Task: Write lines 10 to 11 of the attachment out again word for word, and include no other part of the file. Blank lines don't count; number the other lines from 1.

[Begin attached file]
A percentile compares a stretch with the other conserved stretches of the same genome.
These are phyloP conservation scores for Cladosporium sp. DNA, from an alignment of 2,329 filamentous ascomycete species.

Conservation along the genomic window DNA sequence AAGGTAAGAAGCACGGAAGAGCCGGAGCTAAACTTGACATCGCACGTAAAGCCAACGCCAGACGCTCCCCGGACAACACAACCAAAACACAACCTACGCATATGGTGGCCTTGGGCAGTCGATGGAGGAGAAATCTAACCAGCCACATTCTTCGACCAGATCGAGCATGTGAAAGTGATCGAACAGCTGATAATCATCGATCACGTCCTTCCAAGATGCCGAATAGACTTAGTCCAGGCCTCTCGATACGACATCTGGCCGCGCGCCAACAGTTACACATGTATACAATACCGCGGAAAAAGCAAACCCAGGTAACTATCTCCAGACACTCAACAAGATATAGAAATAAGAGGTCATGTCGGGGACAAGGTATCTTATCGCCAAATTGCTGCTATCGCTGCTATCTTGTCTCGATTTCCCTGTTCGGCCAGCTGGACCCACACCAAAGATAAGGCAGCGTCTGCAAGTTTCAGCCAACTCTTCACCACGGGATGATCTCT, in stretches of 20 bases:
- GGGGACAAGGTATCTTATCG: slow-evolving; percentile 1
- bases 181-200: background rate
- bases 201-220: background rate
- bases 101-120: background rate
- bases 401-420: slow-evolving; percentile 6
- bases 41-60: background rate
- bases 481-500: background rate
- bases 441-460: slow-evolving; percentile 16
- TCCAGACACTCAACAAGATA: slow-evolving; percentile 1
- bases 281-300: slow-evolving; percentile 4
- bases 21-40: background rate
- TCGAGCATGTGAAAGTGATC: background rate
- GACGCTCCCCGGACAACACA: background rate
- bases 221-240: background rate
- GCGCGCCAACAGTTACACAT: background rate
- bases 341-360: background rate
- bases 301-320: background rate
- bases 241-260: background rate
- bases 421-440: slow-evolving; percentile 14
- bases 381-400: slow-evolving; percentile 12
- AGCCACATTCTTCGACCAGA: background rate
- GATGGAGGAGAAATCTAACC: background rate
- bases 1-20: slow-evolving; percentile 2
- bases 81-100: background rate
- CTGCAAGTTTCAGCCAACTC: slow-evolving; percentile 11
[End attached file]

- bases 481-500: background rate
- bases 441-460: slow-evolving; percentile 16